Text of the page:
Investment portfolios utilizing the Meeder Growth Strategy maintain a more aggressive objective and typically remain invested in the stock market. The stock market continued
to provide mixed performance results in the third quarter. Companies that were larger and more growth-oriented provided stronger results than those that were smaller and more value-oriented. Volatility increased throughout the quarter but remained below its long-term average.

Investors in the Meeder Growth Strategy have captured much of the upside of the stock market’s year-to-date performance despite near-continual headlines surrounding inflation and the Federal Reserve. Investors who remained invested in portfolios employing the Growth Strategy in the third quarter experienced more volatility in our suite of risk-based portfolios.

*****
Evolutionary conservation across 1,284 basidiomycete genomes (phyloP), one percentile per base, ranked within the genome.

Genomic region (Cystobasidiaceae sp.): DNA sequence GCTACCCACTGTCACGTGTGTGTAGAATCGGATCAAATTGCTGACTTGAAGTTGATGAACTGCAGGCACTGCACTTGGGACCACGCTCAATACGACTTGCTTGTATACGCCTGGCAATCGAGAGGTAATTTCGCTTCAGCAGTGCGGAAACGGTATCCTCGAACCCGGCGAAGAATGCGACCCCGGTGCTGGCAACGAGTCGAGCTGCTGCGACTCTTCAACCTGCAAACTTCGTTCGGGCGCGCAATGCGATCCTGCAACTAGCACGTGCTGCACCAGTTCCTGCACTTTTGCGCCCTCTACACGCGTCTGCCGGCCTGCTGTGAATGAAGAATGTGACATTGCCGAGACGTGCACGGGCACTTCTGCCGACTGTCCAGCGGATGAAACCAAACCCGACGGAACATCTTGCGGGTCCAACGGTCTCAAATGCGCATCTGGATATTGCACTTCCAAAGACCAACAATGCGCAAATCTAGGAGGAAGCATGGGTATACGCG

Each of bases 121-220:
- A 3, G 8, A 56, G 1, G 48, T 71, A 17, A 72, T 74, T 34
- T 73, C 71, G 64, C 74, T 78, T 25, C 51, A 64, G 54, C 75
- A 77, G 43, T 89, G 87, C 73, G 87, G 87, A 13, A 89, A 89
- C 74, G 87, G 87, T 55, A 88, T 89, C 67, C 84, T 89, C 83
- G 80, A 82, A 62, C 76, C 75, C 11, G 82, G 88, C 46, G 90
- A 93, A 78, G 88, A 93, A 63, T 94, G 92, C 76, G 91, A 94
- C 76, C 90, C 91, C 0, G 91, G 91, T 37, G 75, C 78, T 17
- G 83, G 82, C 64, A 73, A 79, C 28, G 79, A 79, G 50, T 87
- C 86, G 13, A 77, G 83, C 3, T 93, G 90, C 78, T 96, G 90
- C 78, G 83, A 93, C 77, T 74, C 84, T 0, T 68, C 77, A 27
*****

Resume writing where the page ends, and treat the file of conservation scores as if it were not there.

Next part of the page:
Portfolios that utilize the Meeder Defensive Equity Strategy follow a quantitative rules-based and data-driven approach using the Meeder Investment Positioning System (IPS) model. This investment model determines the risk relative to the reward present in the marketplace and identifies when we should increase or decrease the portfolio’s target equity exposure.

We began the third quarter with a target equity exposure of 90%. The short-term model score was strong as all ten trend and momentum indicators in the IPS model were positive. Meanwhile, the long-term model score weakened as elevated valuations in the U.S. equity market weighed on the long-term model’s score.